Lewko's blog

Restriction estimates for the paraboloid over finite fields

Posted in Fourier Analysis, math.CA, Paper by Mark Lewko on September 19, 2010

Allison and I recently completed a paper titled Restriction estimates for the paraboloid over finite fields. In this note we obtain some endpoint restriction estimates for the paraboloid over finite fields.

Let S denote a hypersurface in \mathbb{R}^{n} with surface measure d\sigma. The restriction problem for S is to determine for which pairs of (p,q) does there exist an inequality of the form

\displaystyle ||\hat{f}||_{L^{p'}(S,d\sigma)} \leq C ||f||_{L^{q'}(\mathbb{R}^n)}.

We note that the left-hand side is not necessarily well-defined since we have restricted the function \hat{f} to the hypersurface S, a set of measure zero in  \mathbb{R}^{n}. However, if we can establish this inequality for all Schwartz functions f, then the operator that restricts \hat{f} to S (denoted by \hat{f}|_{S}), can be defined whenever f \in L^{q}. In the Euclidean setting, the restriction problem has been extensively studied when S is a sphere, paraboloid, and cone. In particular, it has been observed that restriction estimates are intimately connected to questions about certain partial differential equations as well as problems in geometric measure theory such as the Kakeya conjecture. The restriction conjecture states sufficient conditions on (p,q) for the above inequality to hold. In the case of the sphere and paraboloid, the question is open in dimensions three and higher.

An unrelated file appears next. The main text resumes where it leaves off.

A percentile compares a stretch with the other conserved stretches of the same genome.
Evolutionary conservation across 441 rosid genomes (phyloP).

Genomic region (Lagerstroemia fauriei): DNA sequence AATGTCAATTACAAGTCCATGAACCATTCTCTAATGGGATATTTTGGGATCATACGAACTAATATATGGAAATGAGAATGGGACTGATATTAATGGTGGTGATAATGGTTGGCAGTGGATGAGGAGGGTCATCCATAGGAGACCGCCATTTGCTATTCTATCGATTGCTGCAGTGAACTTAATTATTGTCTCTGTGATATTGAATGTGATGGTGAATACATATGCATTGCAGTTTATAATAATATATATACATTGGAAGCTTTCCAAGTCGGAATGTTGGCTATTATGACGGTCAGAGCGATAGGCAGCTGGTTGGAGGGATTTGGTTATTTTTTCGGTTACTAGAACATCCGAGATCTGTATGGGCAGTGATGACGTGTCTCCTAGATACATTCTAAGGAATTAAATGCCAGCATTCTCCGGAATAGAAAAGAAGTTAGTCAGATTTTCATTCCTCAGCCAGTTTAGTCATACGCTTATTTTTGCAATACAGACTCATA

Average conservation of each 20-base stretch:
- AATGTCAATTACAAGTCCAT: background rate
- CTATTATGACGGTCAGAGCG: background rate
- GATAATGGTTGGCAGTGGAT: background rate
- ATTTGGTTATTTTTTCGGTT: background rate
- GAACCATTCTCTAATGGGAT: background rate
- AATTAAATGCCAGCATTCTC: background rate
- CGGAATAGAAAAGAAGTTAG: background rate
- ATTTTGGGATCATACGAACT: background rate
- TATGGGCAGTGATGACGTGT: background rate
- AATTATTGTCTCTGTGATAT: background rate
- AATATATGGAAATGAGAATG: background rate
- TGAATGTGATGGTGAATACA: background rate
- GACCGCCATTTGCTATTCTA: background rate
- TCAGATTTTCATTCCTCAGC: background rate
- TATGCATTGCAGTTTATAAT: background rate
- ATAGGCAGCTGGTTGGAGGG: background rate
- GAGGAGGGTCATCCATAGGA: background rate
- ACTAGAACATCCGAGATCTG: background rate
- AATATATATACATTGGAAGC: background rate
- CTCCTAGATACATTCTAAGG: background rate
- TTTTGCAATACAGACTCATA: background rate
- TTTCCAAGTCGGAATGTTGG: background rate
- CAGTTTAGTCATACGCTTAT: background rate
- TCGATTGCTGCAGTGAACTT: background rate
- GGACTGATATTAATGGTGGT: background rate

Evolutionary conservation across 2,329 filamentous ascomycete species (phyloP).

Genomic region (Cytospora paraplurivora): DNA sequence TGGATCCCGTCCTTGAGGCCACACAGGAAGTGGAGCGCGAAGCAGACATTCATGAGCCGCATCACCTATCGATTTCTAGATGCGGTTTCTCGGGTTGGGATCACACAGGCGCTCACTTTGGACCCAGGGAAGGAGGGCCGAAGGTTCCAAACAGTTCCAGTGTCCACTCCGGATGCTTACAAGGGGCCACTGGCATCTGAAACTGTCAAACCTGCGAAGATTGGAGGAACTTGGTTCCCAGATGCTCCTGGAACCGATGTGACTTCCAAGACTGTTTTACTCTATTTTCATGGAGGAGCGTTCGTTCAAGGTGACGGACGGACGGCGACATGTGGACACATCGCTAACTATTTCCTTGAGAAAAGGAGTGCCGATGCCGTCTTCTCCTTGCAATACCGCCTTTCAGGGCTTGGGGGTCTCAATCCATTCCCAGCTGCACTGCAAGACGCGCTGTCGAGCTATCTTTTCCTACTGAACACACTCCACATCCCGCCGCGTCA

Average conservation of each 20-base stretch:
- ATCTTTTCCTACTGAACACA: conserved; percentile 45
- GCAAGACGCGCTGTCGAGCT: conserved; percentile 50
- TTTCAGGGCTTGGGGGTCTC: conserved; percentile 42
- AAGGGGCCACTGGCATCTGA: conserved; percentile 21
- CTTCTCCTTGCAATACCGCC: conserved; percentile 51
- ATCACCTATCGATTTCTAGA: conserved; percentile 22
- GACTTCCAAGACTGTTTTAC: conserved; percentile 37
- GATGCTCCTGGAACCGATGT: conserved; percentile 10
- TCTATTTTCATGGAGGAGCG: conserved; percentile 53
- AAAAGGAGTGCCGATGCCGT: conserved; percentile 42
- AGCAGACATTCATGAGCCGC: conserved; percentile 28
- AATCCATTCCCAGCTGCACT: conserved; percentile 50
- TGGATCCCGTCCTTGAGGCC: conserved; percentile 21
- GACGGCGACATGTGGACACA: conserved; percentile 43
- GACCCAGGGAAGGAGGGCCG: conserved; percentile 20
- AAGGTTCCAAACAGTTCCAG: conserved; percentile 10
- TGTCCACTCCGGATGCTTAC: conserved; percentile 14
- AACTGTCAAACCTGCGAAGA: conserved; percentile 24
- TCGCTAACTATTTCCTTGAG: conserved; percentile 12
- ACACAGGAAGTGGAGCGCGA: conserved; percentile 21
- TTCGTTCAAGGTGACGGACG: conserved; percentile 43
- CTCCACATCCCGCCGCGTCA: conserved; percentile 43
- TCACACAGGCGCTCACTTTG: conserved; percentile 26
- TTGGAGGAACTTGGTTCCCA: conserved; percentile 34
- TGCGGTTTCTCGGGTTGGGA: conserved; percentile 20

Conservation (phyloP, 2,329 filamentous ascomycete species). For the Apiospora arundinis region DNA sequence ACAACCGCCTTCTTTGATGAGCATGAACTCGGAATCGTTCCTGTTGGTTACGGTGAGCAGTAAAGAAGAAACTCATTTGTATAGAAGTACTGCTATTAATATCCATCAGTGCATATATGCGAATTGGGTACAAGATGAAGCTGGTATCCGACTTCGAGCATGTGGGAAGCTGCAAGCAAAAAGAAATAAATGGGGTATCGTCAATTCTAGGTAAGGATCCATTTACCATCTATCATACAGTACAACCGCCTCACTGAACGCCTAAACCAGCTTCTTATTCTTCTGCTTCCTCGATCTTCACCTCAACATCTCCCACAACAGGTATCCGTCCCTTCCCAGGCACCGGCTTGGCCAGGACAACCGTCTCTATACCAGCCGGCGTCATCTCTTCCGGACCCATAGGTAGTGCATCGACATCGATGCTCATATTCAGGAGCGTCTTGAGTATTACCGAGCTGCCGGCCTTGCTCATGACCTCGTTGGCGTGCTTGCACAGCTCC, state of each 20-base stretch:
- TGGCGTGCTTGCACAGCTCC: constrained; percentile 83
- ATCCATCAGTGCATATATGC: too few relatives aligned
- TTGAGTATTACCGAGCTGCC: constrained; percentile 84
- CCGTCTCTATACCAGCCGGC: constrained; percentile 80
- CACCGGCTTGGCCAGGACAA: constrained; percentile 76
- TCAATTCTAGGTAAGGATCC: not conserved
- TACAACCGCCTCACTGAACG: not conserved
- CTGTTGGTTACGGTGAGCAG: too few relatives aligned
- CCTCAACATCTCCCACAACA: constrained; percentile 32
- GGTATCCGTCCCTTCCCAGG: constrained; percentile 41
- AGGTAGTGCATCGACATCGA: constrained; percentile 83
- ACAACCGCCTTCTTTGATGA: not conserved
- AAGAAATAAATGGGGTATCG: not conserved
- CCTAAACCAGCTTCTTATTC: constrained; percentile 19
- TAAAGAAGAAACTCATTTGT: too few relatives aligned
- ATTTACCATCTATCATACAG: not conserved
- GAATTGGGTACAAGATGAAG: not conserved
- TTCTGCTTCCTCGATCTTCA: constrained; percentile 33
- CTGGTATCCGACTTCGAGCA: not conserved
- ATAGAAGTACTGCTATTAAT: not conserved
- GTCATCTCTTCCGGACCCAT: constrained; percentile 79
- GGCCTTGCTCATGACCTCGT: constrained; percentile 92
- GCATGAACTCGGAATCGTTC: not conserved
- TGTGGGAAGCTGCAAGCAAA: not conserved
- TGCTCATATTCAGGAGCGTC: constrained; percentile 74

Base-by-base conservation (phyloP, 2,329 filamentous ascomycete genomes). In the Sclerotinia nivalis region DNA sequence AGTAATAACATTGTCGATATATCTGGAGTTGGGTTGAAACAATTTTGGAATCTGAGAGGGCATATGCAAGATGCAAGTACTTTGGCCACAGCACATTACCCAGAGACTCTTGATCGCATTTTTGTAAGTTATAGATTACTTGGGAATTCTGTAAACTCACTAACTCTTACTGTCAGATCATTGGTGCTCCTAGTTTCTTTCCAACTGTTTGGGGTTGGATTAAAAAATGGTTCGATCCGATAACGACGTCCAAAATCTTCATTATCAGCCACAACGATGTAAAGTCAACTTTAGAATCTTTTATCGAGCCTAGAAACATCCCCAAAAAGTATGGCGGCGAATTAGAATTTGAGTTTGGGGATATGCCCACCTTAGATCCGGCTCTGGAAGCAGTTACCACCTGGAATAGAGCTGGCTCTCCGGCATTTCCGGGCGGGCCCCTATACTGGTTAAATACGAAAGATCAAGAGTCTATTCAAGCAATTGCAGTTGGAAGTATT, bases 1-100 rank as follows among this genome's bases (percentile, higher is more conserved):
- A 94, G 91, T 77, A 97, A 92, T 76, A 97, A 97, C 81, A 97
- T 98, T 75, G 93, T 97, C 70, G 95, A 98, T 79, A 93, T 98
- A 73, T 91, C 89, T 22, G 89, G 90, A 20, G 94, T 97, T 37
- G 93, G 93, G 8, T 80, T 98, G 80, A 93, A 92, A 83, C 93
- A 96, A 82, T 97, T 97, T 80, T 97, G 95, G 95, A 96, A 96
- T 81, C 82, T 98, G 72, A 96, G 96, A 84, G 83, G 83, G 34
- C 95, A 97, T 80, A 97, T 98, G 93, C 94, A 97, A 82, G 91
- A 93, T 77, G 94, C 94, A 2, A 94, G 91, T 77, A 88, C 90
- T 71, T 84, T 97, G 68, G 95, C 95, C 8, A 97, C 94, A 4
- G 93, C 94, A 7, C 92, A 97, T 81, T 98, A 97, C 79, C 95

In 2002 Mockenhaupt and Tao initiated the study of the restriction phenomena in the finite field setting. Let us introduce some notation to formally define the problem in this setting. We let F denote a finite field of characteristic p >2. We let S^{1} denote the unit circle in \mathbb{C} and define e: F \rightarrow S^1 to be a non-principal character of F. For example, when F = \mathbb{Z}/p \mathbb{Z}, we can set e(x) := e^{2\pi i x/p}. We will be considering the vector space F^n and its dual space F_*^n. We can think of F^n as endowed with the counting measure dx which assigns mass 1 to each point and F_*^n as endowed with the normalized counting measure d\xi which assigns mass |F|^{-n} to each point (where |F| denotes the size of F, so the total mass is equal to 1 here).

For a complex-valued function f on F^n, we define its Fourier transform \hat{f} on F_*^n by:

\displaystyle \hat{f}(\xi) := \sum_{x \in F^n} f(x) e(-x \cdot \xi).

For a complex-valued function g on F_*^n, we define its inverse Fourier transform g^{\vee} on F^n by:

\displaystyle g^{\vee}(x) := \frac{1}{|F|^n} \sum_{\xi \in F_*^n} g(\xi) e(x\cdot \xi).

It is easy to verify that (\hat{f})^\vee = f and \widehat{(g^{\vee})} = g.

We define the paraboloid \mathcal{P} \subset F_*^n as: \mathcal{P} := \{(\gamma, \gamma \cdot \gamma): \gamma \in F_*^{n-1}\}. This is endowed with the normalized “surface measure” d\sigma which assigns mass |\mathcal{P}|^{-1} to each point in \mathcal{P}. We note that |\mathcal{P}| = |F|^{n-1}.
For a function f: \mathcal{P} \rightarrow \mathbb{C}, we define the function (f d\sigma)^\vee: F^n \rightarrow \mathbb{C} as follows:

\displaystyle (f d\sigma)^\vee (x) := \frac{1}{|\mathcal{P}|} \sum_{\xi \in \mathcal{P}} f(\xi) e(x \cdot \xi).

For a complex-valued function f on F^n and q \in [1, \infty), we define

\displaystyle ||f||_{L^q(F^n, dx)} := \left( \sum_{x \in F^n} |f(x)|^q \right)^{\frac{1}{q}}.

For a complex-valued function f on \mathcal{P}, we similarly define

\displaystyle ||f||_{L^q(\mathcal{P},d\sigma)} := \left( \frac{1}{|\mathcal{P}|} \sum_{\xi \in \mathcal{P}} |f(\xi)|^q \right)^{\frac{1}{q}}.

Now we define a restriction inequality to be an inequality of the form

\displaystyle ||\hat{f}||_{L^{p'}(S,d\sigma)} \leq \mathcal{R}(p\rightarrow q) ||f||_{L^{q'}(\mathbb{R}^n)},

where \mathcal{R}(p\rightarrow q) denotes the best constant such that the above inequality holds. By duality, this is equivalent to the following extension estimate:

||(f d\sigma)^\vee||_{L^q(F^n, dx)} \leq \mathcal{R}(p\rightarrow q) ||f||_{L^p(\mathcal{P},d\sigma)}.